AU2009222580B2 - Method for replacing a ligament in a knee - Google Patents

Method for replacing a ligament in a knee Download PDF

Info

Publication number
AU2009222580B2
AU2009222580B2 AU2009222580A AU2009222580A AU2009222580B2 AU 2009222580 B2 AU2009222580 B2 AU 2009222580B2 AU 2009222580 A AU2009222580 A AU 2009222580A AU 2009222580 A AU2009222580 A AU 2009222580A AU 2009222580 B2 AU2009222580 B2 AU 2009222580B2
Authority
AU
Australia
Prior art keywords
femoral
cross
tunnel
graft
tibial
Prior art date
Legal status (The legal status is an assumption and is not a legal conclusion. Google has not performed a legal analysis and makes no representation as to the accuracy of the status listed.)
Active
Application number
AU2009222580A
Other versions
AU2009222580A1 (en
Inventor
Jens Agneskirchner
Marcus Troger
Current Assignee (The listed assignees may be inaccurate. Google has not performed a legal analysis and makes no representation or warranty as to the accuracy of the list.)
DePuy Mitek LLC
Original Assignee
DePuy Mitek LLC
Priority date (The priority date is an assumption and is not a legal conclusion. Google has not performed a legal analysis and makes no representation as to the accuracy of the date listed.)
Filing date
Publication date
Priority to US10443108P priority Critical
Priority to US61/104,431 priority
Application filed by DePuy Mitek LLC filed Critical DePuy Mitek LLC
Publication of AU2009222580A1 publication Critical patent/AU2009222580A1/en
Application granted granted Critical
Publication of AU2009222580B2 publication Critical patent/AU2009222580B2/en
Application status is Active legal-status Critical
Anticipated expiration legal-status Critical

Links

Classifications

    • AHUMAN NECESSITIES
    • A61MEDICAL OR VETERINARY SCIENCE; HYGIENE
    • A61BDIAGNOSIS; SURGERY; IDENTIFICATION
    • A61B17/00Surgical instruments, devices or methods, e.g. tourniquets
    • A61B17/16Bone cutting, breaking or removal means other than saws, e.g. Osteoclasts; Drills or chisels for bones; Trepans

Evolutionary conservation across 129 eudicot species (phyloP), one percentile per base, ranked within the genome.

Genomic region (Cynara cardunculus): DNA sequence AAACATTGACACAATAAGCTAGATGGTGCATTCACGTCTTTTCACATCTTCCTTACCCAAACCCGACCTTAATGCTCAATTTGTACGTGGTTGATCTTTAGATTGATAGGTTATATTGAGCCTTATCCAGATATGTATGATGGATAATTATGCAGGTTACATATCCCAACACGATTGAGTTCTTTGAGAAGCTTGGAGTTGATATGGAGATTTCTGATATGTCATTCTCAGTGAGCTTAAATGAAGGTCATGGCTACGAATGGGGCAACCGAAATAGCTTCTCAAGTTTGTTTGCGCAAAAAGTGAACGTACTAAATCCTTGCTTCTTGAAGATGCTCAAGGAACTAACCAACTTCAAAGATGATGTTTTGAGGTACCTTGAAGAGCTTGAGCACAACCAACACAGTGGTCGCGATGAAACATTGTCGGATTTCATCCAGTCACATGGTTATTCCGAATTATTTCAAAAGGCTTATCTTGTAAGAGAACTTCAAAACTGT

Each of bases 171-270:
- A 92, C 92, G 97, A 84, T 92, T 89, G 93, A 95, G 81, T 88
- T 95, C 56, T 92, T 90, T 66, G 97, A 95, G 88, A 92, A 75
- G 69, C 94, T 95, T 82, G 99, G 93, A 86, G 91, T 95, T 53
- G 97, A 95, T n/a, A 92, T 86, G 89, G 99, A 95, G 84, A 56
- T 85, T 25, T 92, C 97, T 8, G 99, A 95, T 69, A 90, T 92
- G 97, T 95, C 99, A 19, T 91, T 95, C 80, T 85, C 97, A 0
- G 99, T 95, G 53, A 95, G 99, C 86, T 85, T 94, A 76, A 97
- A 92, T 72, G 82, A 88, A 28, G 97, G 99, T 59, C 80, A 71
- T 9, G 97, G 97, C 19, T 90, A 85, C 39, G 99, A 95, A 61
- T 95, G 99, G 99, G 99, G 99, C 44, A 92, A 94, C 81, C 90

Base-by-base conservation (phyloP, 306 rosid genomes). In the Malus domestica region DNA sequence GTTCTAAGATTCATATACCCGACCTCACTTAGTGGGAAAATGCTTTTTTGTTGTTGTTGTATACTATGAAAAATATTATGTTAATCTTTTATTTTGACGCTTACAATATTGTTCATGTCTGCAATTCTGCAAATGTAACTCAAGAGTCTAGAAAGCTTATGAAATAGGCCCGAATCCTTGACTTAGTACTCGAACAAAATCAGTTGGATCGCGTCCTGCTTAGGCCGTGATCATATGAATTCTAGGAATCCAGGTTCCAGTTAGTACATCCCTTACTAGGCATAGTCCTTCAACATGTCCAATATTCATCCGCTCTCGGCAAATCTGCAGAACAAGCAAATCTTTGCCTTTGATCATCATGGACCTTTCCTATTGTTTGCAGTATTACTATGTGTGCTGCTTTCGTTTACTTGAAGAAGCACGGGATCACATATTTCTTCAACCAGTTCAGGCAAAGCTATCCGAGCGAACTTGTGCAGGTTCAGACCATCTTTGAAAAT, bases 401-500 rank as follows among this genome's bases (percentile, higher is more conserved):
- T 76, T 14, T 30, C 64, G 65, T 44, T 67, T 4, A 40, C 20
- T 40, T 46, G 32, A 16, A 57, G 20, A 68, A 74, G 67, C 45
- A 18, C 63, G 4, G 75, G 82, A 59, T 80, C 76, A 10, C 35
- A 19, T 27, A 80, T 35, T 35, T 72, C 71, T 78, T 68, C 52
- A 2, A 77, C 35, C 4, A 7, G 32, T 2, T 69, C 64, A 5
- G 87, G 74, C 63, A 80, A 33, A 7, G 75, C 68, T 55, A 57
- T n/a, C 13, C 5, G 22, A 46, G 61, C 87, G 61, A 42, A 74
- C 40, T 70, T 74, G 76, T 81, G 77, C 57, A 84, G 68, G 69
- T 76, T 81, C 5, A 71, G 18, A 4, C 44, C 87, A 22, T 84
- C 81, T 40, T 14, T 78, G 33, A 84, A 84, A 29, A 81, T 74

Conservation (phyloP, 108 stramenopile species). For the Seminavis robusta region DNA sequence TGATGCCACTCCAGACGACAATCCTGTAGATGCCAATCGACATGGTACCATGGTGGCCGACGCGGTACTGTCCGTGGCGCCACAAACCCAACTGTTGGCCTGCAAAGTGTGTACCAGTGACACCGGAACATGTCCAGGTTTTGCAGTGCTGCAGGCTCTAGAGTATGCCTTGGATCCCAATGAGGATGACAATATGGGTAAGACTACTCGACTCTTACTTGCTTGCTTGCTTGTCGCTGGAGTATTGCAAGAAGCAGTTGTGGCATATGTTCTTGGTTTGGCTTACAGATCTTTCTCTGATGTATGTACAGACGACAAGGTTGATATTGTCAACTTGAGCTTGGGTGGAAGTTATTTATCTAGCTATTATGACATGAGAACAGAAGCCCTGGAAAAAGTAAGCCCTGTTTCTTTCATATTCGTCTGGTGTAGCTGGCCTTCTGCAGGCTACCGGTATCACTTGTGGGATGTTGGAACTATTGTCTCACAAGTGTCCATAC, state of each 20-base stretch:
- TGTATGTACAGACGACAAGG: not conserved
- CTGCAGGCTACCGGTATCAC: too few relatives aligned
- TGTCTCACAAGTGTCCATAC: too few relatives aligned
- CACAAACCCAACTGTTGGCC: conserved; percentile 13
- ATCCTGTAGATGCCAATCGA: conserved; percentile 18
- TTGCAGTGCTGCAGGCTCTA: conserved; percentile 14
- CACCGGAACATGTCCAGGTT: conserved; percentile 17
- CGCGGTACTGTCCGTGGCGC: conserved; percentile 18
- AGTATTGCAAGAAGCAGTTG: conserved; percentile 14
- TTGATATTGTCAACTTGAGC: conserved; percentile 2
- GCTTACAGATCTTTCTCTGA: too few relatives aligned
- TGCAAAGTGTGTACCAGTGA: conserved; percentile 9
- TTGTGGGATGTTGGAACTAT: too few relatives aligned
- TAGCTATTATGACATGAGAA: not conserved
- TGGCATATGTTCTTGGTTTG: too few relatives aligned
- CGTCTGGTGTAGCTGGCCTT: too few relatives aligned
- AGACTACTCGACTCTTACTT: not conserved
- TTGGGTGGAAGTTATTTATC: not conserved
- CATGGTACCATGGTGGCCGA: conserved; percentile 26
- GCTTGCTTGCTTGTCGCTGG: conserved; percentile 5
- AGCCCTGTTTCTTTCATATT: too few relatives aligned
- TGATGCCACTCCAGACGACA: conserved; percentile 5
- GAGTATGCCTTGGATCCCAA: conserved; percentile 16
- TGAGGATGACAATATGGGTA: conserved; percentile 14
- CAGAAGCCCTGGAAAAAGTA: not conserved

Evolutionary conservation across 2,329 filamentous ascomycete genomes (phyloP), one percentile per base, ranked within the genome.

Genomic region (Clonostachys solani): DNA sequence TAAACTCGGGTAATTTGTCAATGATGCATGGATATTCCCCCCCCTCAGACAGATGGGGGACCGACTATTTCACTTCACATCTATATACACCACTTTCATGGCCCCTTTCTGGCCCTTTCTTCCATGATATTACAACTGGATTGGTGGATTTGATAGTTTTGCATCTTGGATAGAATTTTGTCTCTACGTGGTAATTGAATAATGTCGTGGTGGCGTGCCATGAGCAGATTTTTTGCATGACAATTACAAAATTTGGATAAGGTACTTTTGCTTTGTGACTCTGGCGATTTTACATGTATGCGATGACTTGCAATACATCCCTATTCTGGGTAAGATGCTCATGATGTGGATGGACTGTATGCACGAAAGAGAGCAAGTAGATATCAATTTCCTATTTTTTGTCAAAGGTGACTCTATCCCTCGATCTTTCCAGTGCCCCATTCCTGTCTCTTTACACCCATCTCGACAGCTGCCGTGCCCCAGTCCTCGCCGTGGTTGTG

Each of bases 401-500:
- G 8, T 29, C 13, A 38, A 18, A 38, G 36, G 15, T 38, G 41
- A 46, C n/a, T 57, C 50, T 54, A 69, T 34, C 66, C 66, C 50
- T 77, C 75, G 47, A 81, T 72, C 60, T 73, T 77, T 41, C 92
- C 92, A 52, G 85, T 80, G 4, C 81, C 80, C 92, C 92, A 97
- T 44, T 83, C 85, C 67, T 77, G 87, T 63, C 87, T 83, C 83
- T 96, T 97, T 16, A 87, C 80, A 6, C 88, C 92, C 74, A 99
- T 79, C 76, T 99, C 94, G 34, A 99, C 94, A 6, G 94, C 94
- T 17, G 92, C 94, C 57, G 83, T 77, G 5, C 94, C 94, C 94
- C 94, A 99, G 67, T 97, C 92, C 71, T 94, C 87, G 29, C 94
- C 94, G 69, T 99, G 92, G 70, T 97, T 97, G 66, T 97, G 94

• A61B17/17Guides or aligning means for drills, mills, pins or wires
    • A61B17/1739Guides or aligning means for drills, mills, pins or wires specially adapted for particular parts of the body
    • A61B17/1764Guides or aligning means for drills, mills, pins or wires specially adapted for particular parts of the body for the knee
    • AHUMAN NECESSITIES
    • A61MEDICAL OR VETERINARY SCIENCE; HYGIENE
    • A61FFILTERS IMPLANTABLE INTO BLOOD VESSELS; PROSTHESES; DEVICES PROVIDING PATENCY TO, OR PREVENTING COLLAPSING OF, TUBULAR STRUCTURES OF THE BODY, e.g. STENTS; ORTHOPAEDIC, NURSING OR CONTRACEPTIVE DEVICES; FOMENTATION; TREATMENT OR PROTECTION OF EYES OR EARS; BANDAGES, DRESSINGS OR ABSORBENT PADS; FIRST-AID KITS
    • A61F2/00Filters implantable into blood vessels; Prostheses, i.e. artificial substitutes or replacements for parts of the body; Appliances for connecting them with the body; Devices providing patency to, or preventing collapsing of, tubular structures of the body, e.g. stents
    • A61F2/02Prostheses implantable into the body
    • A61F2/08Muscles; Tendons; Ligaments
    • A61F2/0805Implements for inserting tendons or ligaments

Abstract

- 22 A method of providing a replacement anterior cruciate ligament (ACL) provides a tibial tunnel and at least one femoral tunnel for receiving the replacement ligament, the femoral and tibial tunnels not being colinear 5 but rather in an orientation that more closely mimics the natural ACL. The femoral tunnel is formed through the anterior medial portal. A cross pinning guide having a femoral rod for insertion into the femoral tunnel, a spaced apart arc shaped track and a guide block having one or more bores aligned with the femoral rod whereby an instrument inserted through one 10 of the bores creates a pilot hole for the cross pin which intersects the femoral tunnel and an appropriate angle thereof which avoids ligaments and other sensitive tissue can be selected by adjusting the guide block along the track. 02/10/09.va 18271 speci.doc.22 0 k

Description